The Effect of Stormwater on Water Quality

052213 Bacteria Map

Map illustrating bacteria levels at Neponset sampling locations from May, 2013, sampling results.

In May, we had our second watershed-wide sampling event. You can view previous results from April, as well as previous years, for some comparison, but the big takeaway message from the results in May is the impact that stormwater can have on water quality.

For each sampling event, we pay particular attention to how much precipitation has occurred before the event to help us understand the effects that stormwater may be having throughout the watershed. In April, the sampling event had barely enough precipitation preceding it to be classified as a wet weather event. However, due to the small amount of precipitation and lower water temperatures, we had only a few problem spots that failed water quality standards for bacteria. In May, we had more significant rains preceding sampling, 0.07″ in April vs. 0.30″ preceding May’s sampling. Throw in increased water temperatures and you are likely to see an increased contribution from stormwater on the overall results.

In April, there were only two locations that failed to meet water quality standards for bacteria. In May that number jumped to 22. Sampling locations from headwater areas, such as MIB030, on down to portions of the lower mainstem, such as sites NER185 and NER200, all saw increased levels of bacteria above the State standard of 235 MPN/100mL for single samples. Eight of these sites had levels of bacteria over 1000 MPN/100mL. It might be easier to see the contribution that stormwater has on water quality conditions visually, by looking at the map on this page. All of the locations with orange or red circles exceeded the State water quality criteria for bacteria.

In addition to problems with bacteria, stormwater also can elevate nutrient inputs to rivers and streams. While total phosphorus levels had some problem areas throughout the watershed, it was the levels of ortho-phosphate, the form of phosphorus in water that is most readily available for uptake by aquatic organisms and limiting nutrient in freshwater systems, that illustrated stormwater’s influence the best (See May results). High phosphorus levels can lead to excessive algal growth that can lower dissolved oxygen levels and make it tough to near impossible for other aquatic organisms to survive. While the levels in the Neponset are not at that threshold, they are most certainly worth monitoring long term in hopes of preventing those types of scenarios before they can take hold and become persistent.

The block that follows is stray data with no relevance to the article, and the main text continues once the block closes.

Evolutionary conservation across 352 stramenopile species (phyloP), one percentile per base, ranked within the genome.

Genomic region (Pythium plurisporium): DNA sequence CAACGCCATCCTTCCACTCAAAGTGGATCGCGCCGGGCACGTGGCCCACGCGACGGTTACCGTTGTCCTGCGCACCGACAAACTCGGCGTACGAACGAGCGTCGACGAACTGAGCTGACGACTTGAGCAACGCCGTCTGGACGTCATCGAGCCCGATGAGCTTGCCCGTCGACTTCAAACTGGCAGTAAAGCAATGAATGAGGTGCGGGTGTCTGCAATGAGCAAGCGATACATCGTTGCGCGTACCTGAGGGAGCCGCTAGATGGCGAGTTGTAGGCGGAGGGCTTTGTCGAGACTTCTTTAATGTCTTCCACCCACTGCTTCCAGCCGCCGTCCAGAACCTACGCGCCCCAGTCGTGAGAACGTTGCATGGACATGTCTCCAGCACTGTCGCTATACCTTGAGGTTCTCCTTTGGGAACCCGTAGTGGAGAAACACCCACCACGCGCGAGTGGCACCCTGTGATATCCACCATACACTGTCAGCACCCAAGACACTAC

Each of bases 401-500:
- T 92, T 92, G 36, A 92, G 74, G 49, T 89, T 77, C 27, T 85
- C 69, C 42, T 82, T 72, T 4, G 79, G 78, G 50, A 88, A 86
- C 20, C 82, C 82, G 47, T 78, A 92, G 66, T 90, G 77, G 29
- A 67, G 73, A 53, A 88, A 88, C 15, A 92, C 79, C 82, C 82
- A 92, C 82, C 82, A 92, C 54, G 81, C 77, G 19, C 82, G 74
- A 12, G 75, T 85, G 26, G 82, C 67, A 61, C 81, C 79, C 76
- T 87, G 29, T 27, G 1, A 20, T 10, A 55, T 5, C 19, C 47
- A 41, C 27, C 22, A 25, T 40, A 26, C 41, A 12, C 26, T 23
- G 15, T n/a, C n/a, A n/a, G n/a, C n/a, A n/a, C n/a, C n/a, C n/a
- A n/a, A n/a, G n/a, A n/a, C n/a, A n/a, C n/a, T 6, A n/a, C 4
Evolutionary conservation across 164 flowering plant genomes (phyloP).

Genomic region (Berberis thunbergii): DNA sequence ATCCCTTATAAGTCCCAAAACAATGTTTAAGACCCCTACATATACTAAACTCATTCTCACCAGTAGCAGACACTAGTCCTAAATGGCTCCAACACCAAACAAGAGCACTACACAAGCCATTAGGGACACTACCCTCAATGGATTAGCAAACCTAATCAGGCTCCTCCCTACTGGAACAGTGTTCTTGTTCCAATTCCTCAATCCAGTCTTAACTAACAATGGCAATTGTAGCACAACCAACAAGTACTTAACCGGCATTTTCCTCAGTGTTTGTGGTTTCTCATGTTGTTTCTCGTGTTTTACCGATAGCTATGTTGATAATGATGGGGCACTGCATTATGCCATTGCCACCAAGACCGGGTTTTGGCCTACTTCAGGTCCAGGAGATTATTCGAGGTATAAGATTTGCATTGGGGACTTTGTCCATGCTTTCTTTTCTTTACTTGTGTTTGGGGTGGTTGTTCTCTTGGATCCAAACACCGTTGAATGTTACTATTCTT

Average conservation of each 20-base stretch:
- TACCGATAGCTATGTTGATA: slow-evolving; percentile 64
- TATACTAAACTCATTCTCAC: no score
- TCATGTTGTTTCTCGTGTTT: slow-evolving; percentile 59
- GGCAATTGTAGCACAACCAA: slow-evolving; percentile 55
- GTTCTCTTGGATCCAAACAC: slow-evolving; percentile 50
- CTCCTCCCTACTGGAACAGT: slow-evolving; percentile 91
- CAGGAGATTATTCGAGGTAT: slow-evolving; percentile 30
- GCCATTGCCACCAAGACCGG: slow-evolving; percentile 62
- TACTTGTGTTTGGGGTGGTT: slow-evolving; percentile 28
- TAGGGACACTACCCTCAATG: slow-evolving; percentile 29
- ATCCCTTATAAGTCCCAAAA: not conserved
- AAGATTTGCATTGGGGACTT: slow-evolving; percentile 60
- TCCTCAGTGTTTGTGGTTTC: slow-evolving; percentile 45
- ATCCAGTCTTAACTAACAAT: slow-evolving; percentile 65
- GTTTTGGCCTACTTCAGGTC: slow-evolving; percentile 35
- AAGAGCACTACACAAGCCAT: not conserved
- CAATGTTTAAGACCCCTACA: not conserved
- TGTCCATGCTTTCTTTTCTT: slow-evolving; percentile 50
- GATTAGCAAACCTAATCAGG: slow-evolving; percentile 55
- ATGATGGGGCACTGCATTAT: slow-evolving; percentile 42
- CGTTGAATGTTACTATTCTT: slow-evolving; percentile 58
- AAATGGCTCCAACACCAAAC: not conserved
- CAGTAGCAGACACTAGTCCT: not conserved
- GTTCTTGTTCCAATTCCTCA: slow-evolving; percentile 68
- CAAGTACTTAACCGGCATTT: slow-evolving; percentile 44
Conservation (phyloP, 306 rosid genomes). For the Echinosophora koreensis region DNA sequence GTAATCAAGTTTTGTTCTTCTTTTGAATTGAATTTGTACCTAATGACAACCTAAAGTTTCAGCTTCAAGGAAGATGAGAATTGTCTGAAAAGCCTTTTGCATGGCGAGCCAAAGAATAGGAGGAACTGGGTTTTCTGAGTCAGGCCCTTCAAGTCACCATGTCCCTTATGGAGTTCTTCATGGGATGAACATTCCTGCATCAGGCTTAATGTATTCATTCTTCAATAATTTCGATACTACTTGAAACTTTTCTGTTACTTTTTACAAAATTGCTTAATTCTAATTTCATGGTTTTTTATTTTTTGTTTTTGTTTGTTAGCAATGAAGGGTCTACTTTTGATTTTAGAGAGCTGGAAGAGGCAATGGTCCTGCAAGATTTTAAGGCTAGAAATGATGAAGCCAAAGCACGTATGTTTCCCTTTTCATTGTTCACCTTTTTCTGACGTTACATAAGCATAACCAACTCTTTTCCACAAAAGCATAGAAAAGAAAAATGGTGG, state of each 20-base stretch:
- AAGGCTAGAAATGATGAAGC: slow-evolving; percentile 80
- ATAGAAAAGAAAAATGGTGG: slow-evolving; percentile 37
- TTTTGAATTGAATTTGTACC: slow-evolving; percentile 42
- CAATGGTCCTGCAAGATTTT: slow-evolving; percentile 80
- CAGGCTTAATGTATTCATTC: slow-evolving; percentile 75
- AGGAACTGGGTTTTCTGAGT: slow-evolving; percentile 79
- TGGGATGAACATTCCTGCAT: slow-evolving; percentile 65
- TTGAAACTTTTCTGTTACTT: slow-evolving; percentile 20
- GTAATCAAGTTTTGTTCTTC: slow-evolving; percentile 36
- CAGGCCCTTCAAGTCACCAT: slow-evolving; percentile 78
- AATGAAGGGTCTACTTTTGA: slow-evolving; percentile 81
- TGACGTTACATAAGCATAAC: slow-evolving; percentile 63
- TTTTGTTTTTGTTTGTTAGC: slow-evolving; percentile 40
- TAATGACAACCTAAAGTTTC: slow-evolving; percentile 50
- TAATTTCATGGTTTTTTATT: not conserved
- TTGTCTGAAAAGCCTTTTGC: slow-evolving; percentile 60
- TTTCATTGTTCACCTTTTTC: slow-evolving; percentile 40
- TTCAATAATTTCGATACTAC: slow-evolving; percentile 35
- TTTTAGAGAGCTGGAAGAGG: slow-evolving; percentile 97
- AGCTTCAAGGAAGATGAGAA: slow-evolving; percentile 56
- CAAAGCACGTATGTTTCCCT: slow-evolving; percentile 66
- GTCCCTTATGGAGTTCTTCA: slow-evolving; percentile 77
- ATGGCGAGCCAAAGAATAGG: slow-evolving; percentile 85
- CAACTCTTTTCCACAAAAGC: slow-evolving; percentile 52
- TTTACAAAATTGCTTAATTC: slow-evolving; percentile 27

It is because of the great influence that stormwater can have on water quality, that we here at NepRWA have spent a lot of our time the last few years working to improve stormwater rules and controls in our watershed towns. By focusing on procedures and infrastructure that treat stormwater before it enters the river, we hope to see decreases in the influence it has currently, and help to improve water quality long term in the Neponset watershed.

You can read more about our work to clean up stormwater on our BMP survey page.

For more information on our water quality monitoring program and our sampling results please visit our CWMN data page.

William Guenther, Environmental Scientist, October 2, 2013

 

 

One response to “The Effect of Stormwater on Water Quality”

  1. Water Tester says:

    Great to see the water testing results online. I’m impressed how many stations violated the standards with such a small amount of rain.

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